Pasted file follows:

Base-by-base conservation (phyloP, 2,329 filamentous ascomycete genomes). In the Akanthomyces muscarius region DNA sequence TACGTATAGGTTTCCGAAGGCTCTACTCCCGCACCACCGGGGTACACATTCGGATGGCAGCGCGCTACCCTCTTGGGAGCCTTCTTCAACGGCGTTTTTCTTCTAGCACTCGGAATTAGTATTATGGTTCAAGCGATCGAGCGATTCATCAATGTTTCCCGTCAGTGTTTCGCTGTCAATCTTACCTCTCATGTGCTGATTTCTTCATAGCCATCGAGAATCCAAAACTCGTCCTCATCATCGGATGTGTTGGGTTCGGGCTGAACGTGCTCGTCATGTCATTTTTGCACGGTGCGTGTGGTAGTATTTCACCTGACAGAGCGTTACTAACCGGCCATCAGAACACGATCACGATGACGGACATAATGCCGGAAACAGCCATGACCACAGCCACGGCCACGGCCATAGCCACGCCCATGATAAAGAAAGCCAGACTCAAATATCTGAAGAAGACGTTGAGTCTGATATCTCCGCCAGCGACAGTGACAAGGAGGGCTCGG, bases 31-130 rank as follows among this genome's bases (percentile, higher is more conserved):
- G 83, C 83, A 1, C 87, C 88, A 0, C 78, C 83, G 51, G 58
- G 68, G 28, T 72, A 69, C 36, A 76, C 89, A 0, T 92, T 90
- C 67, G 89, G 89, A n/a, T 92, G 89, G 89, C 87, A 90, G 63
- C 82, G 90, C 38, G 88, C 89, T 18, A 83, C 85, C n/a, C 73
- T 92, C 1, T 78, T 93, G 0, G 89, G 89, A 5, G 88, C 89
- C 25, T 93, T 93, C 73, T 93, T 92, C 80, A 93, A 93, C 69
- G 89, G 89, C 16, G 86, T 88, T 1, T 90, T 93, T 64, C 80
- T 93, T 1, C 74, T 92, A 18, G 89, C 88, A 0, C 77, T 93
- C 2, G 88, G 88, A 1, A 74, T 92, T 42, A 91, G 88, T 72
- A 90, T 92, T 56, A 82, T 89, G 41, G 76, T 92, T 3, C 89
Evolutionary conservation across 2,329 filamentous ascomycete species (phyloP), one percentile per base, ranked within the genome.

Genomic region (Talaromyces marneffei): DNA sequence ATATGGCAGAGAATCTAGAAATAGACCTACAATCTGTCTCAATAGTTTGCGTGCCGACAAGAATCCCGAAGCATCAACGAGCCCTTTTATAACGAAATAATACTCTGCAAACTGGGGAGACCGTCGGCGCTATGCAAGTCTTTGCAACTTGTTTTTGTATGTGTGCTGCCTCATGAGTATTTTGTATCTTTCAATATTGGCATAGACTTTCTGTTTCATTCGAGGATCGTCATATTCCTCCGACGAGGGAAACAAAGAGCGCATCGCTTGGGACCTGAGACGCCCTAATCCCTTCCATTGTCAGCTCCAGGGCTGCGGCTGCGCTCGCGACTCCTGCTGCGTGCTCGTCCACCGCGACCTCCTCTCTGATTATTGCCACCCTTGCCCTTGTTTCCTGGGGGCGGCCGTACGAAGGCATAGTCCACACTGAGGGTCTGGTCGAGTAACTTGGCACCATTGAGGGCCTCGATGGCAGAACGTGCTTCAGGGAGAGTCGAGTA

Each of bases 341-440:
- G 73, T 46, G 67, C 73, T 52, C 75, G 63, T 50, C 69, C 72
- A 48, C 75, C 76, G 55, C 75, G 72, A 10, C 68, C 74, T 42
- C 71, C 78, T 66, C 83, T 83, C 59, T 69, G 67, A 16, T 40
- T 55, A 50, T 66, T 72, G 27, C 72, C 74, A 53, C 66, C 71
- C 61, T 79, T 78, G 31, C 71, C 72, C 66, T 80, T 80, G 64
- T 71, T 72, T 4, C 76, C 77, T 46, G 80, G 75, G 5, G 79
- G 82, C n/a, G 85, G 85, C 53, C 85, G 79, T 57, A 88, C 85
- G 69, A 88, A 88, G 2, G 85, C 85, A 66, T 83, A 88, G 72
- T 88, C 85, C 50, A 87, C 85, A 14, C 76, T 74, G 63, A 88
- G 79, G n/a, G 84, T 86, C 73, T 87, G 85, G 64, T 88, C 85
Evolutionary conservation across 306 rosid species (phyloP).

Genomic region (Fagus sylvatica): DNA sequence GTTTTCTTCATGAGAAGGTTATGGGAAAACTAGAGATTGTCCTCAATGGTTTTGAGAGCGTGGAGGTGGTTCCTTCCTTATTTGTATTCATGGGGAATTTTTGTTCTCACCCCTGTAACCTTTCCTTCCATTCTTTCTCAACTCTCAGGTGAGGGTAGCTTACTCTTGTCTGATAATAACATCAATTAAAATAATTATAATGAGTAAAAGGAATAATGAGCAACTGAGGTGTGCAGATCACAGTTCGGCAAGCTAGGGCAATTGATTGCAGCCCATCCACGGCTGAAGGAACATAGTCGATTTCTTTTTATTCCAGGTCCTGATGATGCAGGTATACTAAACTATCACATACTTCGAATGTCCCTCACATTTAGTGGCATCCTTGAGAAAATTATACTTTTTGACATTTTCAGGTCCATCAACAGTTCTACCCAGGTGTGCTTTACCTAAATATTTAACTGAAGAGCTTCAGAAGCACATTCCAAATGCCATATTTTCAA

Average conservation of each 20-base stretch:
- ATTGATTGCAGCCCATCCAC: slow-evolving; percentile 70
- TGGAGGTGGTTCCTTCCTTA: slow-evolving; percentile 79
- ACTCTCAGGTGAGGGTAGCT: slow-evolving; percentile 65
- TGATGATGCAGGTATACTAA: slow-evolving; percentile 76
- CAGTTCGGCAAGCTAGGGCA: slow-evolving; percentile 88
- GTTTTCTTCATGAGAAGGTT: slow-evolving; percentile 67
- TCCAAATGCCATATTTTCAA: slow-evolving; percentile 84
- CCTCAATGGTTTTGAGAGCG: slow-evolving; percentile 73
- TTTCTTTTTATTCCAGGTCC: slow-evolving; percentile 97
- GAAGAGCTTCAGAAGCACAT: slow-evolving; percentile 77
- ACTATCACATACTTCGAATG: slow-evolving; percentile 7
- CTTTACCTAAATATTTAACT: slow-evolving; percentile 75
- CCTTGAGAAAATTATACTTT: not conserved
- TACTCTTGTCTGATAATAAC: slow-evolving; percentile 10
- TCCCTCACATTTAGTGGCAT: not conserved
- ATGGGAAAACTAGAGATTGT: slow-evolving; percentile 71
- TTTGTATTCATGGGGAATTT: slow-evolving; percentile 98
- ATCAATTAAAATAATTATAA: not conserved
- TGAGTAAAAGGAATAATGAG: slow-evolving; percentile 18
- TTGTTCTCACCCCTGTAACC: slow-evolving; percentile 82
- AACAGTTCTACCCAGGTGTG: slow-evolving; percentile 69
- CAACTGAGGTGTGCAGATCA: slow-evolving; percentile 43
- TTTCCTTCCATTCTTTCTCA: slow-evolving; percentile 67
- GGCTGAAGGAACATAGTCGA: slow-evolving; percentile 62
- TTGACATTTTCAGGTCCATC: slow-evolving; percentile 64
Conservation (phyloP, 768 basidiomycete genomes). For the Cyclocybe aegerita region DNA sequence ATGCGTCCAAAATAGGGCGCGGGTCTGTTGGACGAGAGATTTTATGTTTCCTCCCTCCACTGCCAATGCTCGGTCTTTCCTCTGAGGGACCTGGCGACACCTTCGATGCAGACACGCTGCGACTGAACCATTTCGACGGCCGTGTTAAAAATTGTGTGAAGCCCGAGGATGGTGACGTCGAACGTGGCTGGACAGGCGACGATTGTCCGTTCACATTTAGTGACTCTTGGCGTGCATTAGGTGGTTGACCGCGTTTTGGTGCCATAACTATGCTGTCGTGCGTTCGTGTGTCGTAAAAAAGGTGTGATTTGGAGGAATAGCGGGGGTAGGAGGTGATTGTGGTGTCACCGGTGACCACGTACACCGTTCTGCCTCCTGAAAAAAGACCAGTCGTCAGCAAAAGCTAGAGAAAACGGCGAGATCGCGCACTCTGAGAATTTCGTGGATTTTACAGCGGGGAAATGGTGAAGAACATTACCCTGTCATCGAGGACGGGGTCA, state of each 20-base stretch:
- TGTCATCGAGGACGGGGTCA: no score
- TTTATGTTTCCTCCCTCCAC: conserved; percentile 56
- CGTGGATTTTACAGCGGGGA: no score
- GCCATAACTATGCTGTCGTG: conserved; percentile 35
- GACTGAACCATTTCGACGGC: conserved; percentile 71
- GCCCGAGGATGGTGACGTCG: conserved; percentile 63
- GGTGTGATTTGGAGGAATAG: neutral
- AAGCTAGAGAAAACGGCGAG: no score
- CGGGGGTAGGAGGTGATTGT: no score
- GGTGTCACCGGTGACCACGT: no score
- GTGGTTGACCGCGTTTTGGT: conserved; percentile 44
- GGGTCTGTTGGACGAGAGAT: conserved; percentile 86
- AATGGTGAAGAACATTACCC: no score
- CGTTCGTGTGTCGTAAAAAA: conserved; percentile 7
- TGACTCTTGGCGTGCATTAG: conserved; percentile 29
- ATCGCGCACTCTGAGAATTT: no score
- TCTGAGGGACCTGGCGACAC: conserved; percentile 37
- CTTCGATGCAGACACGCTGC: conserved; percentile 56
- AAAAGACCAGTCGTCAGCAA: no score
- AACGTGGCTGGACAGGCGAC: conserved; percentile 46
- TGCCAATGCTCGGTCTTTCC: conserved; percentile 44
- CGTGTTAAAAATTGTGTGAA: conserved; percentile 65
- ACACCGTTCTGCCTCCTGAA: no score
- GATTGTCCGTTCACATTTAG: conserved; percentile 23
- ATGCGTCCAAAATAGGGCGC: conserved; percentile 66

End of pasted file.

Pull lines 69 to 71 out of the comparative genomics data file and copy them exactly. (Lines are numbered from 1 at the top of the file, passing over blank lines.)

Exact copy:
- ATCGCGCACTCTGAGAATTT: no score
- TCTGAGGGACCTGGCGACAC: conserved; percentile 37
- CTTCGATGCAGACACGCTGC: conserved; percentile 56